Resource partitioning between black-backed jackal and brown hyeana in Waterberg Biosphere Reserve, South Africa
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Understanding resource partitioning by predators is important for understanding coexistence patterns, with this becoming more relevant as historical food webs are altered through human impacts. Using scat analysis, we investigated the diet overlap of two sympatric meso-carnviores, the black-backed jackal Canis mesomelas and brown hyaena Hyaena brunnea, in Waterberg Biosphere Reserve, South Africa. Scats (n = 30 jackal, 42 brown hyaena) were collected in April 2012 from game and livestock farms. When comparing main prey categories (medium-large mammal, small mammal, fruit, invertebrate, reptile, and bird) we found little difference in diets, with both carnivores consuming predominantly medium-large mammals (10-100kg). Bushbuck Tragelaphus scriptus was the most commonly consumed large mammal species for both predators. Jackal and brown hyaena had, on average, 1.3 and 1.4 main prey categories per scat respectively which resulted in diet diversities of 3.9 for jackal and 2.5 for brown hyaena. Only jackal consumed livestock (which may have been scavenged), albeit in small amounts (< 5% frequency of occurrence). The high level of resource overlap was consistent with previous jackal–brown hyaena resource partitioning studies. Across a range of studies, resource overlap was higher when apex predator densities were lower. Thus, lower apex predator densities may restrict brown hyaena populations through the lack of carrion. At these lower brown hyaena densities, large mammal carrion, which brown hyaena rely on, may persist for longer. This persistence may enable jackals to increase their consumption of larger mammals, thereby reducing their reliance on rodents and small-medium sized mammals. Our results support the prediction that lower apex predator densities allow jackals to consume more medium to large mammals. However, diet overlap is only one of many niche axes that can assist in species co-occurrence, and further work is required to understand how jackal and brown hyaena interact at spatial, temporal and behavioural scales.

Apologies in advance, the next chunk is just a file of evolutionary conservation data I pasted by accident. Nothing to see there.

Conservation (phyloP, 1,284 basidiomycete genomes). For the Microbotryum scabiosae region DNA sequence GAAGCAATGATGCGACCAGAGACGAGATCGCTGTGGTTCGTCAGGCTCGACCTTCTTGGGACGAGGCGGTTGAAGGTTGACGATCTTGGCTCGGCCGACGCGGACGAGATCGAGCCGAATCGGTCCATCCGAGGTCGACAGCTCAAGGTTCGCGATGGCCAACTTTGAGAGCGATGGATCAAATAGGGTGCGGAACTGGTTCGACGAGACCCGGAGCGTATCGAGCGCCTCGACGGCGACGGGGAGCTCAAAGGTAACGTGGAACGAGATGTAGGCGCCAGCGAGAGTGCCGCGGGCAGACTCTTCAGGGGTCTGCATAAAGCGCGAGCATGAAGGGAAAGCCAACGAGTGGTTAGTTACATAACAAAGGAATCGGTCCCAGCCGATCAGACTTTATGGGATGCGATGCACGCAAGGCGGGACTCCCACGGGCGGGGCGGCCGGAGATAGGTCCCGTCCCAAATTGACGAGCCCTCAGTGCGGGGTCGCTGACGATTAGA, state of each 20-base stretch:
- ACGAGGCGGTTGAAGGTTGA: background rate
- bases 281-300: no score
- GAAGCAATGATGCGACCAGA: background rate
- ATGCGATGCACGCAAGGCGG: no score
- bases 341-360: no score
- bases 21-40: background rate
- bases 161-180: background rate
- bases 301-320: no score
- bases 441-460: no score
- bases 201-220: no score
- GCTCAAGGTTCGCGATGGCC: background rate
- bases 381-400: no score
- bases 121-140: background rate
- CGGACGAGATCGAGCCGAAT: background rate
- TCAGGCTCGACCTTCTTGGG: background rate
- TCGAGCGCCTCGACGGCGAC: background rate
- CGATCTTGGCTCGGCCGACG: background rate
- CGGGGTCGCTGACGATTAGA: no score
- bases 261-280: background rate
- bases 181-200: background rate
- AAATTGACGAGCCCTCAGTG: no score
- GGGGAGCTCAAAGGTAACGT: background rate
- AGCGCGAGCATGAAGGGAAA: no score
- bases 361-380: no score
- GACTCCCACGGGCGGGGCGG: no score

- RESEARCH: Somers M